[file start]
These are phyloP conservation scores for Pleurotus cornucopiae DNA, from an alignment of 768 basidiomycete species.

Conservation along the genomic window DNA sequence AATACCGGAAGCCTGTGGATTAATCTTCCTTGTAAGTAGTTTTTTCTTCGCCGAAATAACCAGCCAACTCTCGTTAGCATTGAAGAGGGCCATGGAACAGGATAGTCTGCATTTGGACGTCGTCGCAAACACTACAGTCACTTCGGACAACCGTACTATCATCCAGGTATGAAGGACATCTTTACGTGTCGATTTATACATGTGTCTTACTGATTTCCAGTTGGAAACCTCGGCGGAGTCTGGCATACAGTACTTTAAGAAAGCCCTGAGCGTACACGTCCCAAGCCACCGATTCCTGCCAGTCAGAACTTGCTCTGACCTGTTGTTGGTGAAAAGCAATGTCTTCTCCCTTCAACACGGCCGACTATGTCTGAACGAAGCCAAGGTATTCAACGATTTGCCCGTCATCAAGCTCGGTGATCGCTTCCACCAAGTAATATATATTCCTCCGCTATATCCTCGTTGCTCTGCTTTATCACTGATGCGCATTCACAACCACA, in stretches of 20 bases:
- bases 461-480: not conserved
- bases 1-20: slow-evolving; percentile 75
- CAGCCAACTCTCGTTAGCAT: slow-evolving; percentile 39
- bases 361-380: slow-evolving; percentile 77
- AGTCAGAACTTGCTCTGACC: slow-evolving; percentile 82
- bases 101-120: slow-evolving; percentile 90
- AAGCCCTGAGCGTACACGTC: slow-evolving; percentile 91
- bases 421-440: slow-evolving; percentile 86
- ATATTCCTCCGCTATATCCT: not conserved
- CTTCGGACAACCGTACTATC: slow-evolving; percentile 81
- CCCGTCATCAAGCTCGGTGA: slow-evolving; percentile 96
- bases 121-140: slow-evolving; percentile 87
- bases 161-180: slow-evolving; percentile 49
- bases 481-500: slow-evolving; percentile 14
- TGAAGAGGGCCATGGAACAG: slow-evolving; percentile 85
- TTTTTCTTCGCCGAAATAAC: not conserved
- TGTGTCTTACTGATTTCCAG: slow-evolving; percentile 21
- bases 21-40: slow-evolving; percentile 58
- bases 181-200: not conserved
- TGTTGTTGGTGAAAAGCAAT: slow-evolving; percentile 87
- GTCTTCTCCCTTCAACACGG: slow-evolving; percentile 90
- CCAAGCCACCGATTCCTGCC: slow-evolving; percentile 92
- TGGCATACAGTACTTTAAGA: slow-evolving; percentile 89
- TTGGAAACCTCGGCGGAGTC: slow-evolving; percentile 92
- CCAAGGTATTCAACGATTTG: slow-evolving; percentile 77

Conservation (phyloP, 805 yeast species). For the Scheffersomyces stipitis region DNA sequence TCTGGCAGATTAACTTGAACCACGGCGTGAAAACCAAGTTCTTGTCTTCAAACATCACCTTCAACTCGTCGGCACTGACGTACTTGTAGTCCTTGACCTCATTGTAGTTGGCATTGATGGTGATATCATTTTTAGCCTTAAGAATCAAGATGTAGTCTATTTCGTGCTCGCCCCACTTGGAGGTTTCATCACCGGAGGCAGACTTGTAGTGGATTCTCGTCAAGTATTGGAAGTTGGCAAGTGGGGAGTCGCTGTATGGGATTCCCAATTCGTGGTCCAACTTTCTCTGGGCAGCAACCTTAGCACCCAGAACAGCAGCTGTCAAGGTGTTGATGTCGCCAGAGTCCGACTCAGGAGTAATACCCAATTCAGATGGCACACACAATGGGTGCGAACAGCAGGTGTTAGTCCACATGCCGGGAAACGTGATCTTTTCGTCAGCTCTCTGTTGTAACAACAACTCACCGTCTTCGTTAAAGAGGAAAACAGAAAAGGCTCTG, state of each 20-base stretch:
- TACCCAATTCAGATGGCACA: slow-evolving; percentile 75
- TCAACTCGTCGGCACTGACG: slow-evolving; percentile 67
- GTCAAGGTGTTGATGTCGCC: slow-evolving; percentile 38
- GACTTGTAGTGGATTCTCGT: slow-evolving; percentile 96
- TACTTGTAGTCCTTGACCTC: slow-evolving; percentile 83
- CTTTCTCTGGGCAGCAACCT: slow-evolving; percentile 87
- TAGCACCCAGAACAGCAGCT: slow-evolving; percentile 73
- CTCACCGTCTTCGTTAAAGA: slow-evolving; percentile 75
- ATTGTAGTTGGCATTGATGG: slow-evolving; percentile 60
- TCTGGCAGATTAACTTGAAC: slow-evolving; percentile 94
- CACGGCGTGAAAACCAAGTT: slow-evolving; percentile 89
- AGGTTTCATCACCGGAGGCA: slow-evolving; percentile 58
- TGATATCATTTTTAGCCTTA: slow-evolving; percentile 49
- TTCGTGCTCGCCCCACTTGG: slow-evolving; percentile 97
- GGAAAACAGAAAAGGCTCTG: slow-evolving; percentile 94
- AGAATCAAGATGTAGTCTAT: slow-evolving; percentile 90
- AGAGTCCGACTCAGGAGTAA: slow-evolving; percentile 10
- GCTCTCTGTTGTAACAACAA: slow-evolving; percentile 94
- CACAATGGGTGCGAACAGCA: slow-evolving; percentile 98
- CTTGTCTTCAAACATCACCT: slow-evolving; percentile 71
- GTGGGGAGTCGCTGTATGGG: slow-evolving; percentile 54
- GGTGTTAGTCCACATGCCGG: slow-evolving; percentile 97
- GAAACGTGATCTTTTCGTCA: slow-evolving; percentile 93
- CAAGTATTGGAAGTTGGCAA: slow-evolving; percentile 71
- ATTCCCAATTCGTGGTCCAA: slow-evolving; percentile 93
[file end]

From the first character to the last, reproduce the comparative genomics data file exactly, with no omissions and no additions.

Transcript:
These are phyloP conservation scores for Pleurotus cornucopiae DNA, from an alignment of 768 basidiomycete species.

Conservation along the genomic window DNA sequence AATACCGGAAGCCTGTGGATTAATCTTCCTTGTAAGTAGTTTTTTCTTCGCCGAAATAACCAGCCAACTCTCGTTAGCATTGAAGAGGGCCATGGAACAGGATAGTCTGCATTTGGACGTCGTCGCAAACACTACAGTCACTTCGGACAACCGTACTATCATCCAGGTATGAAGGACATCTTTACGTGTCGATTTATACATGTGTCTTACTGATTTCCAGTTGGAAACCTCGGCGGAGTCTGGCATACAGTACTTTAAGAAAGCCCTGAGCGTACACGTCCCAAGCCACCGATTCCTGCCAGTCAGAACTTGCTCTGACCTGTTGTTGGTGAAAAGCAATGTCTTCTCCCTTCAACACGGCCGACTATGTCTGAACGAAGCCAAGGTATTCAACGATTTGCCCGTCATCAAGCTCGGTGATCGCTTCCACCAAGTAATATATATTCCTCCGCTATATCCTCGTTGCTCTGCTTTATCACTGATGCGCATTCACAACCACA, in stretches of 20 bases:
- bases 461-480: not conserved
- bases 1-20: slow-evolving; percentile 75
- CAGCCAACTCTCGTTAGCAT: slow-evolving; percentile 39
- bases 361-380: slow-evolving; percentile 77
- AGTCAGAACTTGCTCTGACC: slow-evolving; percentile 82
- bases 101-120: slow-evolving; percentile 90
- AAGCCCTGAGCGTACACGTC: slow-evolving; percentile 91
- bases 421-440: slow-evolving; percentile 86
- ATATTCCTCCGCTATATCCT: not conserved
- CTTCGGACAACCGTACTATC: slow-evolving; percentile 81
- CCCGTCATCAAGCTCGGTGA: slow-evolving; percentile 96
- bases 121-140: slow-evolving; percentile 87
- bases 161-180: slow-evolving; percentile 49
- bases 481-500: slow-evolving; percentile 14
- TGAAGAGGGCCATGGAACAG: slow-evolving; percentile 85
- TTTTTCTTCGCCGAAATAAC: not conserved
- TGTGTCTTACTGATTTCCAG: slow-evolving; percentile 21
- bases 21-40: slow-evolving; percentile 58
- bases 181-200: not conserved
- TGTTGTTGGTGAAAAGCAAT: slow-evolving; percentile 87
- GTCTTCTCCCTTCAACACGG: slow-evolving; percentile 90
- CCAAGCCACCGATTCCTGCC: slow-evolving; percentile 92
- TGGCATACAGTACTTTAAGA: slow-evolving; percentile 89
- TTGGAAACCTCGGCGGAGTC: slow-evolving; percentile 92
- CCAAGGTATTCAACGATTTG: slow-evolving; percentile 77

Conservation (phyloP, 805 yeast species). For the Scheffersomyces stipitis region DNA sequence TCTGGCAGATTAACTTGAACCACGGCGTGAAAACCAAGTTCTTGTCTTCAAACATCACCTTCAACTCGTCGGCACTGACGTACTTGTAGTCCTTGACCTCATTGTAGTTGGCATTGATGGTGATATCATTTTTAGCCTTAAGAATCAAGATGTAGTCTATTTCGTGCTCGCCCCACTTGGAGGTTTCATCACCGGAGGCAGACTTGTAGTGGATTCTCGTCAAGTATTGGAAGTTGGCAAGTGGGGAGTCGCTGTATGGGATTCCCAATTCGTGGTCCAACTTTCTCTGGGCAGCAACCTTAGCACCCAGAACAGCAGCTGTCAAGGTGTTGATGTCGCCAGAGTCCGACTCAGGAGTAATACCCAATTCAGATGGCACACACAATGGGTGCGAACAGCAGGTGTTAGTCCACATGCCGGGAAACGTGATCTTTTCGTCAGCTCTCTGTTGTAACAACAACTCACCGTCTTCGTTAAAGAGGAAAACAGAAAAGGCTCTG, state of each 20-base stretch:
- TACCCAATTCAGATGGCACA: slow-evolving; percentile 75
- TCAACTCGTCGGCACTGACG: slow-evolving; percentile 67
- GTCAAGGTGTTGATGTCGCC: slow-evolving; percentile 38
- GACTTGTAGTGGATTCTCGT: slow-evolving; percentile 96
- TACTTGTAGTCCTTGACCTC: slow-evolving; percentile 83
- CTTTCTCTGGGCAGCAACCT: slow-evolving; percentile 87
- TAGCACCCAGAACAGCAGCT: slow-evolving; percentile 73
- CTCACCGTCTTCGTTAAAGA: slow-evolving; percentile 75
- ATTGTAGTTGGCATTGATGG: slow-evolving; percentile 60
- TCTGGCAGATTAACTTGAAC: slow-evolving; percentile 94
- CACGGCGTGAAAACCAAGTT: slow-evolving; percentile 89
- AGGTTTCATCACCGGAGGCA: slow-evolving; percentile 58
- TGATATCATTTTTAGCCTTA: slow-evolving; percentile 49
- TTCGTGCTCGCCCCACTTGG: slow-evolving; percentile 97
- GGAAAACAGAAAAGGCTCTG: slow-evolving; percentile 94
- AGAATCAAGATGTAGTCTAT: slow-evolving; percentile 90
- AGAGTCCGACTCAGGAGTAA: slow-evolving; percentile 10
- GCTCTCTGTTGTAACAACAA: slow-evolving; percentile 94
- CACAATGGGTGCGAACAGCA: slow-evolving; percentile 98
- CTTGTCTTCAAACATCACCT: slow-evolving; percentile 71
- GTGGGGAGTCGCTGTATGGG: slow-evolving; percentile 54
- GGTGTTAGTCCACATGCCGG: slow-evolving; percentile 97
- GAAACGTGATCTTTTCGTCA: slow-evolving; percentile 93
- CAAGTATTGGAAGTTGGCAA: slow-evolving; percentile 71
- ATTCCCAATTCGTGGTCCAA: slow-evolving; percentile 93